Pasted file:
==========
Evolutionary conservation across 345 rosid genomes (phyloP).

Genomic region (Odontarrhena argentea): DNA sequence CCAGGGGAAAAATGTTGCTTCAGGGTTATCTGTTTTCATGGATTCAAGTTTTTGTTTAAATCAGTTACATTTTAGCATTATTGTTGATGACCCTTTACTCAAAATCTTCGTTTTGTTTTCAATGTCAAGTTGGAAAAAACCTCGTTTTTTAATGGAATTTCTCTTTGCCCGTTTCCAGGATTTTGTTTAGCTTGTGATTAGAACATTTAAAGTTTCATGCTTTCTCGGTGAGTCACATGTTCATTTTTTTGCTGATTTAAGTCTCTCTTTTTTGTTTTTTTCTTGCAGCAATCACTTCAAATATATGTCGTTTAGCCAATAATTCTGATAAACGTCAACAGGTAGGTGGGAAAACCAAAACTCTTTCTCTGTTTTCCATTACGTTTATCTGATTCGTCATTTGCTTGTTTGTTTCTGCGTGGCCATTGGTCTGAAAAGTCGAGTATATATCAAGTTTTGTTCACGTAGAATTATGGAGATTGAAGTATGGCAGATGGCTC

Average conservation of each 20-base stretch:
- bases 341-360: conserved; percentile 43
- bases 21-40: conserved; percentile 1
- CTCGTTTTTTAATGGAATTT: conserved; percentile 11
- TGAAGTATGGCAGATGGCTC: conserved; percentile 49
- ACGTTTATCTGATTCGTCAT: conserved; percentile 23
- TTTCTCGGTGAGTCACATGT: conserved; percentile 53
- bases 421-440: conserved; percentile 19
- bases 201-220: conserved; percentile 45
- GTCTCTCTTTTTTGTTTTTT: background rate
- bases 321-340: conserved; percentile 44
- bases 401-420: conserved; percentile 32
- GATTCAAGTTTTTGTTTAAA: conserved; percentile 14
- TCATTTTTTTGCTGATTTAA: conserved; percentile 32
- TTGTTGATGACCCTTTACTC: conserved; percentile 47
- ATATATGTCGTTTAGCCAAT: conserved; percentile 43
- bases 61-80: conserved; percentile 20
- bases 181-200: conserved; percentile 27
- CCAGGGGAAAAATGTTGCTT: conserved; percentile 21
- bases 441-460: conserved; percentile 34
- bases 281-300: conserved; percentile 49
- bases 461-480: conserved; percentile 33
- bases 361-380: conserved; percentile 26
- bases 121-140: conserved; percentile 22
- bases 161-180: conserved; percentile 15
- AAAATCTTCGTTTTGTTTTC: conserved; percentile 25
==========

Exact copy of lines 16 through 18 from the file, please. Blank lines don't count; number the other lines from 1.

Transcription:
- TCATTTTTTTGCTGATTTAA: conserved; percentile 32
- TTGTTGATGACCCTTTACTC: conserved; percentile 47
- ATATATGTCGTTTAGCCAAT: conserved; percentile 43